New West Northants Labour leader: ‘I want to hit the ground running’
The Daventry councillor talks about her priorities as new Labour group leader
By Natalie Bloomer
Local politics is in Wendy Randall’s blood. Her mother was a Labour Party member and went on to become a district councillor in Daventry and later the town mayor - a path her daughter would also end up following.
Born in London, Wendy and her parents moved to Northamptonshire when her father changed jobs. The family settled in Byfield and in 1985 Wendy went on to buy her first house in Daventry.
“When my children were young I was often told I should be a councillor but I’d seen how much time and dedication it takes to do the role well and just didn’t think I’d have enough time while the kids were small. Once my youngest was at secondary school I thought I’d give it a go,” Randall says.
At the same time as raising her family and having a window cleaning round, she unsuccessfully stood as a councillor a number of times before finally being elected. Two years later she became mayor of Daventry as well as the leader of the local Labour group.
“Being a councillor is about being a voice for others. People will ask me ‘what’s the point?’ and I tell them it’s about representing the views of local people. When I speak up on an issue I’m not speaking for myself but for the people who voted for me.”
The switchover to unitary authorities in Northamptonshire in 2021 saw Daventry, Northampton and South Northants councils replaced by West Northants, something Randall says she “stupidly” believed would be a smooth process.
“That’s what we were told, they said everything would stay the same for residents and that most people wouldn’t even notice but that hasn’t been the case. There are still different systems for the old council areas and some departments seem to be in a mess.”
After the 2021 local elections, Cllr Randall was chosen to be chair of the new West Northants Labour group, something she says was a “great privilege given as I was something of an outsider.”
Although she says she knew some of the Northampton councillors after attending many NBC council meetings during her time in Daventry, Randall says she got to know them all a lot better in the 12 months that followed. When the former leader of the group Gareth Eales stepped down earlier this year she put herself forward for the role.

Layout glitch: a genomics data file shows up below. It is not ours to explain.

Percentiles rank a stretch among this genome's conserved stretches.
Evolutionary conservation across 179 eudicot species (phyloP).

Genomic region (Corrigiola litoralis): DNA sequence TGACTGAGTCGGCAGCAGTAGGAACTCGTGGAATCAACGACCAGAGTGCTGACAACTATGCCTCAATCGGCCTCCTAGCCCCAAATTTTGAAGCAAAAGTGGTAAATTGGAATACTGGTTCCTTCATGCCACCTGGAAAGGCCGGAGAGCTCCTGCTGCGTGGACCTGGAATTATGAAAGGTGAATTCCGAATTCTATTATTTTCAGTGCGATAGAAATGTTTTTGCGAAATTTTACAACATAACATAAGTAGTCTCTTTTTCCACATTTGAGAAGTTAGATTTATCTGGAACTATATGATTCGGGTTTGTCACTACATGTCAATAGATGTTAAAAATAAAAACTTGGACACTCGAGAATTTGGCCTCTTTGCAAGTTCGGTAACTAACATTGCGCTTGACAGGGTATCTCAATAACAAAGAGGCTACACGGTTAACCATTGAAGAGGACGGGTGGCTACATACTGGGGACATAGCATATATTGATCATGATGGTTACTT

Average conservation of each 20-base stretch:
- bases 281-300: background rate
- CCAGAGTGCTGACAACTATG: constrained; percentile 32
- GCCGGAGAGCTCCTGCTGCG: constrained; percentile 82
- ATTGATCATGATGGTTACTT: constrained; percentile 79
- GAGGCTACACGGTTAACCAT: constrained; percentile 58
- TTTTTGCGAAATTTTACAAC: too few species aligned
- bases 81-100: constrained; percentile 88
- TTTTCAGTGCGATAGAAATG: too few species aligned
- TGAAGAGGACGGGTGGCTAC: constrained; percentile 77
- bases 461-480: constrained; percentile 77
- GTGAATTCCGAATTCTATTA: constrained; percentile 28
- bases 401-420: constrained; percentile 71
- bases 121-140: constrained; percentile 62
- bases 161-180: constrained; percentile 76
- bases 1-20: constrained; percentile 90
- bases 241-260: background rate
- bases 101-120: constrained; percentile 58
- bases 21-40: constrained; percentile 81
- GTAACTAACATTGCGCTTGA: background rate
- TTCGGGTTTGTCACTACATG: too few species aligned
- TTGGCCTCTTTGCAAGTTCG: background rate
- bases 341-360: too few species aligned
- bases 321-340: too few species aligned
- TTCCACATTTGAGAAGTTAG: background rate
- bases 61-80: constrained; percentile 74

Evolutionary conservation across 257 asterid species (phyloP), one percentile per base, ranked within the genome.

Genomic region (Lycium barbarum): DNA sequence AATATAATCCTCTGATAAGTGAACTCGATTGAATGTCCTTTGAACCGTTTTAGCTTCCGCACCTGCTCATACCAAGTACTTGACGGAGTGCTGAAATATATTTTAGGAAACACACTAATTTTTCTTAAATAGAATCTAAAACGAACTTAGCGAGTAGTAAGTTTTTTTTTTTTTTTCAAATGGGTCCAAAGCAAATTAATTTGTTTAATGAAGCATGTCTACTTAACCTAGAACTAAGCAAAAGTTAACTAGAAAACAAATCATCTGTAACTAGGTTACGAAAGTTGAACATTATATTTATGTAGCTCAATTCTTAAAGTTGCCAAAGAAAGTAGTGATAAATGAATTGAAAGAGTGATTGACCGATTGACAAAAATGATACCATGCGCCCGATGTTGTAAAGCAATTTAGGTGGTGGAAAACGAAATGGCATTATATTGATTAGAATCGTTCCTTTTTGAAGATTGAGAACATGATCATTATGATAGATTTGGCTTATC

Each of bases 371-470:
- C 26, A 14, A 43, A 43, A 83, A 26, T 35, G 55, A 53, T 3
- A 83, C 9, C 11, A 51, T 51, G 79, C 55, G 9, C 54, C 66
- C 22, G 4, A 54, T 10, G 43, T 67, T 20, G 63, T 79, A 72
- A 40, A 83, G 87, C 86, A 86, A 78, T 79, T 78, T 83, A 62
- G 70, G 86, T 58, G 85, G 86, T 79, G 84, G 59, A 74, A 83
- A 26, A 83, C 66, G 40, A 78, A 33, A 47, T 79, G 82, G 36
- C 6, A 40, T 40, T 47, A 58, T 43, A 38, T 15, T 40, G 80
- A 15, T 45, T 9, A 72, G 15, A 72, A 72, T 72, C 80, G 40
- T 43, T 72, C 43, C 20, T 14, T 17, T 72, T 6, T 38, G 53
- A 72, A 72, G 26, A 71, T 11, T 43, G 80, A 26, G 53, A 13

“Now that I’ve been voted leader, I want to hit the ground running. I’ve arranged one-to-one meetings with all our councillors so I can get to grips with the issues in each of their wards. With the cost of living crisis we know there will be some real hardship in some of these places.”
The councillor says she has also asked for meetings with senior officers at West Northants Council so she can hear about how the different departments are running and any concerns people have.
“Something I’m really concerned about is the loss of officers. We can’t afford to lose expertise from the council or to have unhappy staff.”
Another priority for Randall is looking at ways to tackle the issues faced by Northamptonshire’s left-behind areas. NN Journal has been working on a year-long project reporting on the five neighbourhoods across the county identified by an all-party parliamentary group as ‘left behind’. They are Kings Heath and Talvera in Northampton, Queensway in Wellingborough, Kingswood and Hazel Leys in Corby and Avondale Grange in Kettering.
Since we launched the project there has been a significant response in the north of the county with a committee group set up to look at the problems the areas have and make recommendations to the local authority. Kingswood councillor Zoe McGhee has been a key figure in pushing that forward.
“I’ve already arranged to go over to Corby and meet with Zoe, she is going to show me around her ward and tell me about what she is doing there.”
Referring to NN Journal’s reporting on knife crime in Kings Heath in Northampton and the impact it is having on local children, she says:
“It is shocking that people are living in fear, and that children are witnessing things like that. I want to speak to people on the ground and feed that back to the council.”
She says her aim is for the Labour group to be the ‘best it can be’ and to truly hold the Conservative administration to account. She is planning to give every Labour councillor an issue to focus on.
“If we’re all trying to read every report we’ll only ever be skimming over issues. I want someone focused on transport, someone else on housing etc. It will mean that those council cabinet members who have a portfolio which covers a number of areas will perhaps have two or three Labour councillors shadowing them.
“We also need to be better at letting people know what we’re doing. Our councillors are working really hard on their own patches but we need to make sure that people are aware of what we’re doing and to make sure that when we hold local meetings they’re accessible and people know about them.
“There is so much I want to do and there is so much potential for really exciting things to happen in this county. We need to be more ambitious and knuckle down to make sure they happen.”